Incorporating Electronic Mail into the Business Communication Course

By Nantz, Karen S.; Drexel, Cynthia L. | Business Communication Quarterly, September 1995 | Go to article overview

Incorporating Electronic Mail into the Business Communication Course


Nantz, Karen S., Drexel, Cynthia L., Business Communication Quarterly


E-mail is the primary communication vehicle for the information superhighway. Unfortunately, e-mail education is focusing on the hardware and software issues without regard for the requisite communication skills. To be effective electronic communicators, students need training in understanding the electronic organizational hierarchy and electronic communication volume and costs; selecting the appropriate media; and evaluating message permanence, security, ownership, and privacy. Including targeted exercises in the business communication class can enhance students' understanding of e-mail.

As students prepare for employment in a changing technological environment, they must be prepared to communicate effectively with the appropriate technology. Not only do they need to understand the hardware and software associated with using electronic communication but they also need to understand how the technology changes the communication process. Electronic communication allows instantaneous written communication from offices, homes, schools, and even most forms of transportation. Computers with faxes and modems make it possible to communicate globally and instantly with anyone who has similar technology.

Electronic mail (e-mail) has achieved the most widespread acceptance in all types of organizations because it is the primary method for communicating electronically. Organizations can use electronic mail for product development, training, giving and receiving work assignments, testing, personnel administration, problem solving, posting notices, marketing, and sending personal communication. Many organizations believe e-mail gives them a competitive advantage because it is fast, inexpensive, readily available, and not dependent on receiver availability.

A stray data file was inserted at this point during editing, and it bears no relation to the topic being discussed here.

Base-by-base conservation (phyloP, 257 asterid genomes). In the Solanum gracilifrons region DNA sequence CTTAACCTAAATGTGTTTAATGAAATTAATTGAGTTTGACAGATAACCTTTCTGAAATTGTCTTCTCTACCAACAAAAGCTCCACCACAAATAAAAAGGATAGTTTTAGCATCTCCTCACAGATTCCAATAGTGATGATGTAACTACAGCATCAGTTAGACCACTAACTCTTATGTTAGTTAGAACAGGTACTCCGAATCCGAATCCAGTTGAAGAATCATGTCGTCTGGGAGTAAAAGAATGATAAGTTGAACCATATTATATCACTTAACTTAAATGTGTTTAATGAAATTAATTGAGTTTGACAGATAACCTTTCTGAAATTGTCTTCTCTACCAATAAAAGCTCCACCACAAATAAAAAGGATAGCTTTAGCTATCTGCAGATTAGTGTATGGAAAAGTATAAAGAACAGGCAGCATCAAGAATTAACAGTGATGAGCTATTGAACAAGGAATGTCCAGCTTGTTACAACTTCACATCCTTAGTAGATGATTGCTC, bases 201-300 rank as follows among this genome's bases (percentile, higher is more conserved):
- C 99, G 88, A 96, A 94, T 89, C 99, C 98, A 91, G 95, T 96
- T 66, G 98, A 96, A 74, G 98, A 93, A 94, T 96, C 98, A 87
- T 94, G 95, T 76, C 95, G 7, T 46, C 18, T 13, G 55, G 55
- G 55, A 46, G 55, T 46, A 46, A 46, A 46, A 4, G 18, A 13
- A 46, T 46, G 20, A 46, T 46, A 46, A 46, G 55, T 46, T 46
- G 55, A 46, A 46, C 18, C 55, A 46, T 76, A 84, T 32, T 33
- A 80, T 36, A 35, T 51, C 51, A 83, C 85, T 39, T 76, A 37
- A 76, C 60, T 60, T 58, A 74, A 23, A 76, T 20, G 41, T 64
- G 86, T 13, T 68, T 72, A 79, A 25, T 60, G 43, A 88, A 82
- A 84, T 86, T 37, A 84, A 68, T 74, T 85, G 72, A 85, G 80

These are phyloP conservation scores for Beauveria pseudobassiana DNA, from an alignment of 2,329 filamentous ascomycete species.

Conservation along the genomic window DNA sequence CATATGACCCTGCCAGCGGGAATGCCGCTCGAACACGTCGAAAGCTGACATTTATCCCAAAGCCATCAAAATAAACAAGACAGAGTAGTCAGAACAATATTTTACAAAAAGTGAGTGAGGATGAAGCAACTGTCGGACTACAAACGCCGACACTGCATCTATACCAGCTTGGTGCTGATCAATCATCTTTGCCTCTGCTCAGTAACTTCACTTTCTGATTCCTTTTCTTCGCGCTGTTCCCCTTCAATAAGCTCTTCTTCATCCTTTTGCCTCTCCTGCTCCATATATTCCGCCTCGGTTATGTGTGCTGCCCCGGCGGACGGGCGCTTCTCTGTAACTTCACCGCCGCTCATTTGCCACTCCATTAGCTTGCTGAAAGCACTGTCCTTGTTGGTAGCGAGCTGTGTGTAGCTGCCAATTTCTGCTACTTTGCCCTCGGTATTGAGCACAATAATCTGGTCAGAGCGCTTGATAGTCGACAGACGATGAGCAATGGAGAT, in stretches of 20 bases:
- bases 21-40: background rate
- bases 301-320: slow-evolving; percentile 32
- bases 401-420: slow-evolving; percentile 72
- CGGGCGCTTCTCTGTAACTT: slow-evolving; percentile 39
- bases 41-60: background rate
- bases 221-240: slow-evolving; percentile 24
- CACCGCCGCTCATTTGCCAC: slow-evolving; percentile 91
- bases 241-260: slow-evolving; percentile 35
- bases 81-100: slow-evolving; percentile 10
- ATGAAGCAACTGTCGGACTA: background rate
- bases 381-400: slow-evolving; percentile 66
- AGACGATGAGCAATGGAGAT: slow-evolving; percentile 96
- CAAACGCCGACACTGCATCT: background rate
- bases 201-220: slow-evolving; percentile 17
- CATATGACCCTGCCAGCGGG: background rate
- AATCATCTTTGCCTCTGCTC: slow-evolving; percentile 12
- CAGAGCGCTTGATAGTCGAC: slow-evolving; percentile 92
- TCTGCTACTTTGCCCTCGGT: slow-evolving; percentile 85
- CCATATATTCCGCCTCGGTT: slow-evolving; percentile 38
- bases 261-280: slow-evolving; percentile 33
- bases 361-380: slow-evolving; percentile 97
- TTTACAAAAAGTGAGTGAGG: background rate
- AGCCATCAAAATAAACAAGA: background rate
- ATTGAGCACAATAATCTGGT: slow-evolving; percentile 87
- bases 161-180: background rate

As with other emerging and fast-growing technologies, organizations are struggling to get internal e-mail hardware and software installed and working properly and to connect internal systems with worldwide networks such as Internet. Although e-mail use is widespread, organizations have not yet dealt with all the other issues that e-mail brings into an organizational communication environment. Most employees are not taught how to be effective electronic communicators.

Business communication professors need to include electronic methods of business and office communication in university courses, along with the more traditional approaches. This article focuses on relevant e-mail topics and provides exercises that make students more aware of the organizational impact of e-mail.

E-mail Can Blur Organizational Hierarchies

Electronic communication can cause a major change in the organizational communication process because senders can circumvent traditional communication hierarchies. With traditional communication, an intermediary screens both phone and written messages. The receiver may get electronic messages directly since each employee is assigned an individual e-mail account. The lack of screening allows employees to communicate directly with someone several levels higher on the organizational chart. For example, a clerk in the marketing department might write the chief executive officer with a routine question about employee benefits. With more traditional forms of communication, office staff would intercept the phone call or written message and handle the inquiry or route it to the appropriate person. With e-mail, the employee has a better chance of the CEO reading the communication. However, the CEO may choose not to respond. This ability circumvents reporting lines. Some experts would argue that electronic mail allows a "virtual organizational hierarchy"; that is, the organizational hierarchy does not exist electronically. All users are equal.

Chief executive officers believe unbridled e-mail is too democratic because it does flatten hierarchies. "But what nobody wants to admit is that people in an organization have different amounts of power and status and that those who are better off want to restore a degree of isolation" (Zachary, 1994, p. …

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